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Figure 4 Species-conditional CCA triplot based on a canonical correspondence analysis of the coccinellid and environmental data recorded at rural sites in Cambridgeshire and Suffolk. Environmental vectors are amplified by a factor of two. Axis 1 explained 99.3% of the variation in the taxon-environmental structure and axis 2 explained 0.7% of the variation (Eigenvalues were 0.3505 and 0.0024 respectively); Type = coniferous sites (KF01, KF02, KF03 = Kings Forest site 1, 2 and 3) and deciduous sites (BW = Brampton Wood, MW = Monk’s Wood, RW = Raveley Wood); Layer = tree, shrub and herb layer (coloured in red, black and gold respectively); coniferous sites are indicated by filled squares, deciduous sites by filled dots and coccinellid species by blue dots; coccinellid species = (A2, Adalia bipunctata; A10, Adalia decempunctata; AnO, Anatis ocellata; C7, Coccinella septempunctata; C14, Calvia quattuordecimguttata; ChRe, Chilocorus renipustulatus; ExQ, Exochomus quadripustulatus; H4, Harmonia quadripunctata; H16, Halyzia sedecimguttata; Hax, Harmonia axyridis; M18, Myrrha octodecimguttata; MyO, Myzia oblongoguttata; P14, Propylea quatuordecimpunctata; P22, Psyllobora vigintiduopunctata; S24, Subcoccinella vigintiquatuorpunctata; Scy, Scymnus suturalis; T16, Tytthaspis sedecimpunctata).

Several species show a preference for the tree layer over the shrub layer in both coniferous (A. bipunctata, M. oblongoguttata, M. octodecimguttata, H. quadripunctata, Anatis ocellata) and deciduous sites (Chilocorus renipustulatus, Calvia quattuordecimguttata, H. sedecimguttata, A. decempunctata) (Figure 4). The herb layer at coniferous sites is distinct from the other coniferous vegetation layers and as expected is more similar to the deciduous herb layer (Figure 4). There was no difference in species diversity between the shrub and tree layer at deciduous sites and from the CCA plot (Figure 4) it becomes apparent that coccinellids use both vegetation structures with little variation between them, particularly when comparing the herb layer. For example, C. septempunctata (C7) is associated with both the herb and shrub layer, but with a greater abundance associated with the herb layer and a lower abundance associated with the tree layer. The tree and shrub layer at coniferous sites host similar coccinellid assemblages to each other. For example, E. quadripustulatus (ExQ) was associated across all coniferous sites for both the tree and shrub layer yet has a greater association with the tree layer. Two coccinellid species (T. sedecimpunctata & S. vigintiquattuorpunctata) dominated the herb layer at coniferous sites that were not associated with any other site type or vegetation layer.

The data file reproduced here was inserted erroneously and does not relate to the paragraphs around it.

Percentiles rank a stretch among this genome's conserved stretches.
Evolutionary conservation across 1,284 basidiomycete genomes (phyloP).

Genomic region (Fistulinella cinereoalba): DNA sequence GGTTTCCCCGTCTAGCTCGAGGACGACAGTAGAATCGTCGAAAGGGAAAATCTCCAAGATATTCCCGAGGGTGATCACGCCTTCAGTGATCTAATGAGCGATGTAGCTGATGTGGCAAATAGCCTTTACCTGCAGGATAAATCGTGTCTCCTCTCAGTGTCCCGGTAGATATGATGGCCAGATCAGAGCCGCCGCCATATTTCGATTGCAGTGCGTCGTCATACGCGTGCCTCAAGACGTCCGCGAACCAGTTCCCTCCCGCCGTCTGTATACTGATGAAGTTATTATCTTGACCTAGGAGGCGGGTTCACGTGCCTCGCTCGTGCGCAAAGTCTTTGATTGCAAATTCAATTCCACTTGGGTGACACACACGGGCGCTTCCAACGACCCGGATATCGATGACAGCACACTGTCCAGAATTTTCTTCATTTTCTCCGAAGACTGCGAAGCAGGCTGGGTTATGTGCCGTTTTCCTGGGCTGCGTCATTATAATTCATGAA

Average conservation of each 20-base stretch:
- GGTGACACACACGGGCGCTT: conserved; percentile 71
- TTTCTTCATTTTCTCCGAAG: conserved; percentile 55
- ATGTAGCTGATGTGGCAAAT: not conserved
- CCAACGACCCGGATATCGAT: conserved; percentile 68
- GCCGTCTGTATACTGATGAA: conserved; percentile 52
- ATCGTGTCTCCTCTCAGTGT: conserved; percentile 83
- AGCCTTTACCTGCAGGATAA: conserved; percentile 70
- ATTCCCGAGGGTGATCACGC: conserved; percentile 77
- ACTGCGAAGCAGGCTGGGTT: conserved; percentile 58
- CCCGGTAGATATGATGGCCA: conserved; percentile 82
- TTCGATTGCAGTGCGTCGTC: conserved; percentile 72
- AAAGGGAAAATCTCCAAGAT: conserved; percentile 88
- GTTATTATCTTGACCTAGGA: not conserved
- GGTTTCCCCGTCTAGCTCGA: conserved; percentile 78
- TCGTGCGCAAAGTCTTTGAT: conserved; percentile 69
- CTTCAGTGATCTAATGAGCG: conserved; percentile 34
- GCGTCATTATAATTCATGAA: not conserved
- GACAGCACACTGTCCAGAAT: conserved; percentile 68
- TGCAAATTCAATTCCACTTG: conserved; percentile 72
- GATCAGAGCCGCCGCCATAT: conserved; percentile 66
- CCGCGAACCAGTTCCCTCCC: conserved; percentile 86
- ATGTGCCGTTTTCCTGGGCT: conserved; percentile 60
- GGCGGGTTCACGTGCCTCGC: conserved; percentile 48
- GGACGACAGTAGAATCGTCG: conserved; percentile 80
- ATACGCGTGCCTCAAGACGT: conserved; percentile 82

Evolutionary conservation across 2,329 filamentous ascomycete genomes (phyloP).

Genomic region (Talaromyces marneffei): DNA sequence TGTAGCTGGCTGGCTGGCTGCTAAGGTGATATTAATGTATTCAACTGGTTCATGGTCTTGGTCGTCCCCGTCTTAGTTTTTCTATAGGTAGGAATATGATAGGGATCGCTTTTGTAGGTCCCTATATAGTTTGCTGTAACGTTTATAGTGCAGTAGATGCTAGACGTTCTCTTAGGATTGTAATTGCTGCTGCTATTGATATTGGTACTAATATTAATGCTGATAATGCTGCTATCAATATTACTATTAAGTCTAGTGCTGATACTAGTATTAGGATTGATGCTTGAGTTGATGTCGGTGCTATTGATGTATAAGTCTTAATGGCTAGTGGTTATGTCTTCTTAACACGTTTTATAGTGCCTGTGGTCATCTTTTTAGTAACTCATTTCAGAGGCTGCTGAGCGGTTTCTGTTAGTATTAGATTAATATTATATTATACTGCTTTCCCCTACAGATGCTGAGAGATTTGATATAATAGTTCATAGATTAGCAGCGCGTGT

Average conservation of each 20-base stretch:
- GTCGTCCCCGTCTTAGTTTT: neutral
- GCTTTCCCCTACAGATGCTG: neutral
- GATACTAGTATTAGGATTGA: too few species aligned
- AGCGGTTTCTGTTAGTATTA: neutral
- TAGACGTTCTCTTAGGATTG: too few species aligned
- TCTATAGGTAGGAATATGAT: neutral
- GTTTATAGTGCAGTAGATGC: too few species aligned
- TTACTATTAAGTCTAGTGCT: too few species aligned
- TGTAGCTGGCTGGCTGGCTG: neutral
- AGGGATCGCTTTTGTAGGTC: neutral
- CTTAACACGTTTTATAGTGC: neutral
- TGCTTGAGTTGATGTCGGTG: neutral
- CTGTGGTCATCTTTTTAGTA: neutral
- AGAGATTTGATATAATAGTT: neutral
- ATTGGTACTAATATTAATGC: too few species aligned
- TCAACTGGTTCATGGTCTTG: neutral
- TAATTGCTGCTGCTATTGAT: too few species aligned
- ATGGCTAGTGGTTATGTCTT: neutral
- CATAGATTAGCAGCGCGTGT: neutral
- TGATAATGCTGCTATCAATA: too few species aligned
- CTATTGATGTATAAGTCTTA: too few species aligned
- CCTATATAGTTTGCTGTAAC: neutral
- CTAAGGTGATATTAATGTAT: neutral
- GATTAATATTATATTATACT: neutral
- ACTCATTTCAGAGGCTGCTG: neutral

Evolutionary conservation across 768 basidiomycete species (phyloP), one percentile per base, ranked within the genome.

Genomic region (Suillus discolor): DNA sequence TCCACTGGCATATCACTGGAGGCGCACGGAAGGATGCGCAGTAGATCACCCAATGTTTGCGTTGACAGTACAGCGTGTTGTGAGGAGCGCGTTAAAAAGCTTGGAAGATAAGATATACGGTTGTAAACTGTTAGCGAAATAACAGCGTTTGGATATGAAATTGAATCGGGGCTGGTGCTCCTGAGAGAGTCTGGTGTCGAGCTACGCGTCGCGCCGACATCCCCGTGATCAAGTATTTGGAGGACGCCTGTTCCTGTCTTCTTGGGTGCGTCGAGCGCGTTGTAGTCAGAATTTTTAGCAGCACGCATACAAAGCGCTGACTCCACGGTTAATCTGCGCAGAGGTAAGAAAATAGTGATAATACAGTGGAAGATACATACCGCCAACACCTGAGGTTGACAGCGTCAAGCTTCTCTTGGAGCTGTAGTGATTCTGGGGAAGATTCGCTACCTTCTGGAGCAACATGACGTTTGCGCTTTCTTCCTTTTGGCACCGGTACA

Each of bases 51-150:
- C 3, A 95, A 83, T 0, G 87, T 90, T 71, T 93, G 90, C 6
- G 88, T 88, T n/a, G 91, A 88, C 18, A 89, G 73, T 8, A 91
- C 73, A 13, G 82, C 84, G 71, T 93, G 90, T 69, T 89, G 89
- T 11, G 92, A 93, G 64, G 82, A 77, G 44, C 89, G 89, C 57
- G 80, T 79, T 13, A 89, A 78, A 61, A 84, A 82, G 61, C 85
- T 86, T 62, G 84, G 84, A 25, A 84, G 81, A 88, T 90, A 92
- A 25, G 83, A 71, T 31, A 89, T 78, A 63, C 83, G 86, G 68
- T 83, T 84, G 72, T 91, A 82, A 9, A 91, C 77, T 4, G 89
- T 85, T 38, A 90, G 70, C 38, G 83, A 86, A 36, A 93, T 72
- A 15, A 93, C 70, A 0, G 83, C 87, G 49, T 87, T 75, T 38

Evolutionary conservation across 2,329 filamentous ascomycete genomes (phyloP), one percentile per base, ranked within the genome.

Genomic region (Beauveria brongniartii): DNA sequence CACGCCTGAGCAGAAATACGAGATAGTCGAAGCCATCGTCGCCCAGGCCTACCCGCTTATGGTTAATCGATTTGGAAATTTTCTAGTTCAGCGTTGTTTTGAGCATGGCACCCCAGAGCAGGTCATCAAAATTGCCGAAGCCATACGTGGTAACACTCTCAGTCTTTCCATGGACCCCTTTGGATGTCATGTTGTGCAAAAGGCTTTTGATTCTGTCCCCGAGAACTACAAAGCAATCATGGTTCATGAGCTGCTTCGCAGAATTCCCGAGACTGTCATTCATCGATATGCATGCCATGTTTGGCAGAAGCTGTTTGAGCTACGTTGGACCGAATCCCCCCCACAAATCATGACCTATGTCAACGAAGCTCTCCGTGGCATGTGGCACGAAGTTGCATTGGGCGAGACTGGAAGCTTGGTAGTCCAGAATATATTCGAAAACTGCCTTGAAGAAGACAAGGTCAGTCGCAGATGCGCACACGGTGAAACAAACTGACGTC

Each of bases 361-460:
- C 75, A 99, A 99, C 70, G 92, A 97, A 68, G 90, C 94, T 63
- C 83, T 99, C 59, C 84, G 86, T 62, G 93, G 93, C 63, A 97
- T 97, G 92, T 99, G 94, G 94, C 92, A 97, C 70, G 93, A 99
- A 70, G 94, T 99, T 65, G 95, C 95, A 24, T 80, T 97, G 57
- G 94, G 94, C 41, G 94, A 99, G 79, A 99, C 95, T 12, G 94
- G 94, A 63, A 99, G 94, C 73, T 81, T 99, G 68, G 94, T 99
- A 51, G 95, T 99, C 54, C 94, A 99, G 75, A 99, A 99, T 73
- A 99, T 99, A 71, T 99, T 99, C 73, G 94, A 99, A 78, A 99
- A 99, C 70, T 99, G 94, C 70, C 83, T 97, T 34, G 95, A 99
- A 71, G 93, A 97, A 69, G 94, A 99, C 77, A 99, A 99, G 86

Harmonia axyridis appears as a generalist in the ordination diagram, being situated close to the origin and almost halfway on both variable axes. This species, however, was more positively associated with coniferous sites and with the shrub layer (KF01, KF03, KF02 & BW), while H. axyridis was negatively associated with the herb layer at both site types. Associations with certain native coccinellid species were evident, however these species were not as abundant as H. axyridis. Both E. quadripustulatus (ExQ) and A. bipunctata (A2) have a similar association with coniferous sites as H. axyridis, however A. bipunctata is positively associated with the tree layer, unlike E. quadripustulatus which seemed to utilise both the tree and shrub layer (Figure 4).

Aphids